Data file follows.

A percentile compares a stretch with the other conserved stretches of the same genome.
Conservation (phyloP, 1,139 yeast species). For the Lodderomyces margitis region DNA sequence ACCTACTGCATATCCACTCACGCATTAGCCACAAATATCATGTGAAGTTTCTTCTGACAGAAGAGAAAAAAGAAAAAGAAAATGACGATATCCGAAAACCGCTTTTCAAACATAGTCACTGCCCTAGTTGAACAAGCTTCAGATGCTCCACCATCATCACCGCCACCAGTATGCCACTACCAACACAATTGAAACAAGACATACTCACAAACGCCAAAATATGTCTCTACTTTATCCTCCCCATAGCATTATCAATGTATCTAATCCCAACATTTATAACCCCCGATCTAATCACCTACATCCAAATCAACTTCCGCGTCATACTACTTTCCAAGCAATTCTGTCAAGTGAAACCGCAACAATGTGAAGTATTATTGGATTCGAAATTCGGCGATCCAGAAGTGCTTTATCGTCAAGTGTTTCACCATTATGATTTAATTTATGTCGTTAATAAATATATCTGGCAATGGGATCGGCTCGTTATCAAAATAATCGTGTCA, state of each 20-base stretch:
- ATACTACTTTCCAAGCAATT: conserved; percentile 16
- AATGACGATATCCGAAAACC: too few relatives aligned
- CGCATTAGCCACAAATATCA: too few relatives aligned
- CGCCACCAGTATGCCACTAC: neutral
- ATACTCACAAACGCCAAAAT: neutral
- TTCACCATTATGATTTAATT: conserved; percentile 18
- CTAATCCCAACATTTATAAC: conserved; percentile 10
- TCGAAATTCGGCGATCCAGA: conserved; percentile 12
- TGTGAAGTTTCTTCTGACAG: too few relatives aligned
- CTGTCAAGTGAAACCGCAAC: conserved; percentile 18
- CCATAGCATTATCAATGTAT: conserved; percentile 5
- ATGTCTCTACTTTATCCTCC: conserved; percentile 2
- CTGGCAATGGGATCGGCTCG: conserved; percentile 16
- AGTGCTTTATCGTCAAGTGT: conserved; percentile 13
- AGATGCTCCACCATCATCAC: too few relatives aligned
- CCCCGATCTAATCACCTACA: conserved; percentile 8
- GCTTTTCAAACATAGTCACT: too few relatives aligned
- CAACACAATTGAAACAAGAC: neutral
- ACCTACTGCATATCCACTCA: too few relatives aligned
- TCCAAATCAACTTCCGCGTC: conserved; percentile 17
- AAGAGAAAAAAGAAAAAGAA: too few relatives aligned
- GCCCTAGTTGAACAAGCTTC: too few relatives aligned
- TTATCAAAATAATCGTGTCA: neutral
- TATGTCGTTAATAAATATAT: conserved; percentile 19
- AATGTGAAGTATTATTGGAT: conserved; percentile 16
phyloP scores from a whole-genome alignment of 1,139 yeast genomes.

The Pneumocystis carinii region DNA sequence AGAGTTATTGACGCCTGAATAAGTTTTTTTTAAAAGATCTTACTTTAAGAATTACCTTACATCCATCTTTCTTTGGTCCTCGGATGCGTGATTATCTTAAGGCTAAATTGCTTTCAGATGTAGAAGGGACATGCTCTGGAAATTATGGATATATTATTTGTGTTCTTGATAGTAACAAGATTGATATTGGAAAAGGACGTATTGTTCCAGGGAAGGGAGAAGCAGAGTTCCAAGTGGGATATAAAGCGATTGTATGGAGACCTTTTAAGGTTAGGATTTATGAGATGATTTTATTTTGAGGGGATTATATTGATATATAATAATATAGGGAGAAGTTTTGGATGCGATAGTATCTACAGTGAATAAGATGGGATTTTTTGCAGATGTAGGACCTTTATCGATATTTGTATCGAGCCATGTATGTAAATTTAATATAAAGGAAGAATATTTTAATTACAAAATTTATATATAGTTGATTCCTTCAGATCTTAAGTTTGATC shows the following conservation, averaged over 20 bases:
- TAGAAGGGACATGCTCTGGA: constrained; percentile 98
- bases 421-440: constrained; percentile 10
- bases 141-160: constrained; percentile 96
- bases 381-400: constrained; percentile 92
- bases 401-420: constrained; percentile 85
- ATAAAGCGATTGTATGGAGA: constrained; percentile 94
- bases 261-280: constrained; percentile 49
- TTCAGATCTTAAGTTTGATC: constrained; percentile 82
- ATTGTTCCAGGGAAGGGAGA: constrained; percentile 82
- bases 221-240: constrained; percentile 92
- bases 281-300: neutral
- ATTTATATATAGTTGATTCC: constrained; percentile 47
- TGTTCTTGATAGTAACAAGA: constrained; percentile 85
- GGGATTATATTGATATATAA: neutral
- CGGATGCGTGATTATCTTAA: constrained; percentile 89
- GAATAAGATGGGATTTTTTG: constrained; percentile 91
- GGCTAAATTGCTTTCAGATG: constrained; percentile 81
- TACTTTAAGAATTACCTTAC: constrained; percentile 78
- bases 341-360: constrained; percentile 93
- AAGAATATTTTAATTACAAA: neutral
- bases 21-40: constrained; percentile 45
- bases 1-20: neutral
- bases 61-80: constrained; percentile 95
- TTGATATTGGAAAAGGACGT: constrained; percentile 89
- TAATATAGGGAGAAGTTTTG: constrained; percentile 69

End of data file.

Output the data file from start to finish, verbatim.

A percentile compares a stretch with the other conserved stretches of the same genome.
Conservation (phyloP, 1,139 yeast species). For the Lodderomyces margitis region DNA sequence ACCTACTGCATATCCACTCACGCATTAGCCACAAATATCATGTGAAGTTTCTTCTGACAGAAGAGAAAAAAGAAAAAGAAAATGACGATATCCGAAAACCGCTTTTCAAACATAGTCACTGCCCTAGTTGAACAAGCTTCAGATGCTCCACCATCATCACCGCCACCAGTATGCCACTACCAACACAATTGAAACAAGACATACTCACAAACGCCAAAATATGTCTCTACTTTATCCTCCCCATAGCATTATCAATGTATCTAATCCCAACATTTATAACCCCCGATCTAATCACCTACATCCAAATCAACTTCCGCGTCATACTACTTTCCAAGCAATTCTGTCAAGTGAAACCGCAACAATGTGAAGTATTATTGGATTCGAAATTCGGCGATCCAGAAGTGCTTTATCGTCAAGTGTTTCACCATTATGATTTAATTTATGTCGTTAATAAATATATCTGGCAATGGGATCGGCTCGTTATCAAAATAATCGTGTCA, state of each 20-base stretch:
- ATACTACTTTCCAAGCAATT: conserved; percentile 16
- AATGACGATATCCGAAAACC: too few relatives aligned
- CGCATTAGCCACAAATATCA: too few relatives aligned
- CGCCACCAGTATGCCACTAC: neutral
- ATACTCACAAACGCCAAAAT: neutral
- TTCACCATTATGATTTAATT: conserved; percentile 18
- CTAATCCCAACATTTATAAC: conserved; percentile 10
- TCGAAATTCGGCGATCCAGA: conserved; percentile 12
- TGTGAAGTTTCTTCTGACAG: too few relatives aligned
- CTGTCAAGTGAAACCGCAAC: conserved; percentile 18
- CCATAGCATTATCAATGTAT: conserved; percentile 5
- ATGTCTCTACTTTATCCTCC: conserved; percentile 2
- CTGGCAATGGGATCGGCTCG: conserved; percentile 16
- AGTGCTTTATCGTCAAGTGT: conserved; percentile 13
- AGATGCTCCACCATCATCAC: too few relatives aligned
- CCCCGATCTAATCACCTACA: conserved; percentile 8
- GCTTTTCAAACATAGTCACT: too few relatives aligned
- CAACACAATTGAAACAAGAC: neutral
- ACCTACTGCATATCCACTCA: too few relatives aligned
- TCCAAATCAACTTCCGCGTC: conserved; percentile 17
- AAGAGAAAAAAGAAAAAGAA: too few relatives aligned
- GCCCTAGTTGAACAAGCTTC: too few relatives aligned
- TTATCAAAATAATCGTGTCA: neutral
- TATGTCGTTAATAAATATAT: conserved; percentile 19
- AATGTGAAGTATTATTGGAT: conserved; percentile 16
phyloP scores from a whole-genome alignment of 1,139 yeast genomes.

The Pneumocystis carinii region DNA sequence AGAGTTATTGACGCCTGAATAAGTTTTTTTTAAAAGATCTTACTTTAAGAATTACCTTACATCCATCTTTCTTTGGTCCTCGGATGCGTGATTATCTTAAGGCTAAATTGCTTTCAGATGTAGAAGGGACATGCTCTGGAAATTATGGATATATTATTTGTGTTCTTGATAGTAACAAGATTGATATTGGAAAAGGACGTATTGTTCCAGGGAAGGGAGAAGCAGAGTTCCAAGTGGGATATAAAGCGATTGTATGGAGACCTTTTAAGGTTAGGATTTATGAGATGATTTTATTTTGAGGGGATTATATTGATATATAATAATATAGGGAGAAGTTTTGGATGCGATAGTATCTACAGTGAATAAGATGGGATTTTTTGCAGATGTAGGACCTTTATCGATATTTGTATCGAGCCATGTATGTAAATTTAATATAAAGGAAGAATATTTTAATTACAAAATTTATATATAGTTGATTCCTTCAGATCTTAAGTTTGATC shows the following conservation, averaged over 20 bases:
- TAGAAGGGACATGCTCTGGA: constrained; percentile 98
- bases 421-440: constrained; percentile 10
- bases 141-160: constrained; percentile 96
- bases 381-400: constrained; percentile 92
- bases 401-420: constrained; percentile 85
- ATAAAGCGATTGTATGGAGA: constrained; percentile 94
- bases 261-280: constrained; percentile 49
- TTCAGATCTTAAGTTTGATC: constrained; percentile 82
- ATTGTTCCAGGGAAGGGAGA: constrained; percentile 82
- bases 221-240: constrained; percentile 92
- bases 281-300: neutral
- ATTTATATATAGTTGATTCC: constrained; percentile 47
- TGTTCTTGATAGTAACAAGA: constrained; percentile 85
- GGGATTATATTGATATATAA: neutral
- CGGATGCGTGATTATCTTAA: constrained; percentile 89
- GAATAAGATGGGATTTTTTG: constrained; percentile 91
- GGCTAAATTGCTTTCAGATG: constrained; percentile 81
- TACTTTAAGAATTACCTTAC: constrained; percentile 78
- bases 341-360: constrained; percentile 93
- AAGAATATTTTAATTACAAA: neutral
- bases 21-40: constrained; percentile 45
- bases 1-20: neutral
- bases 61-80: constrained; percentile 95
- TTGATATTGGAAAAGGACGT: constrained; percentile 89
- TAATATAGGGAGAAGTTTTG: constrained; percentile 69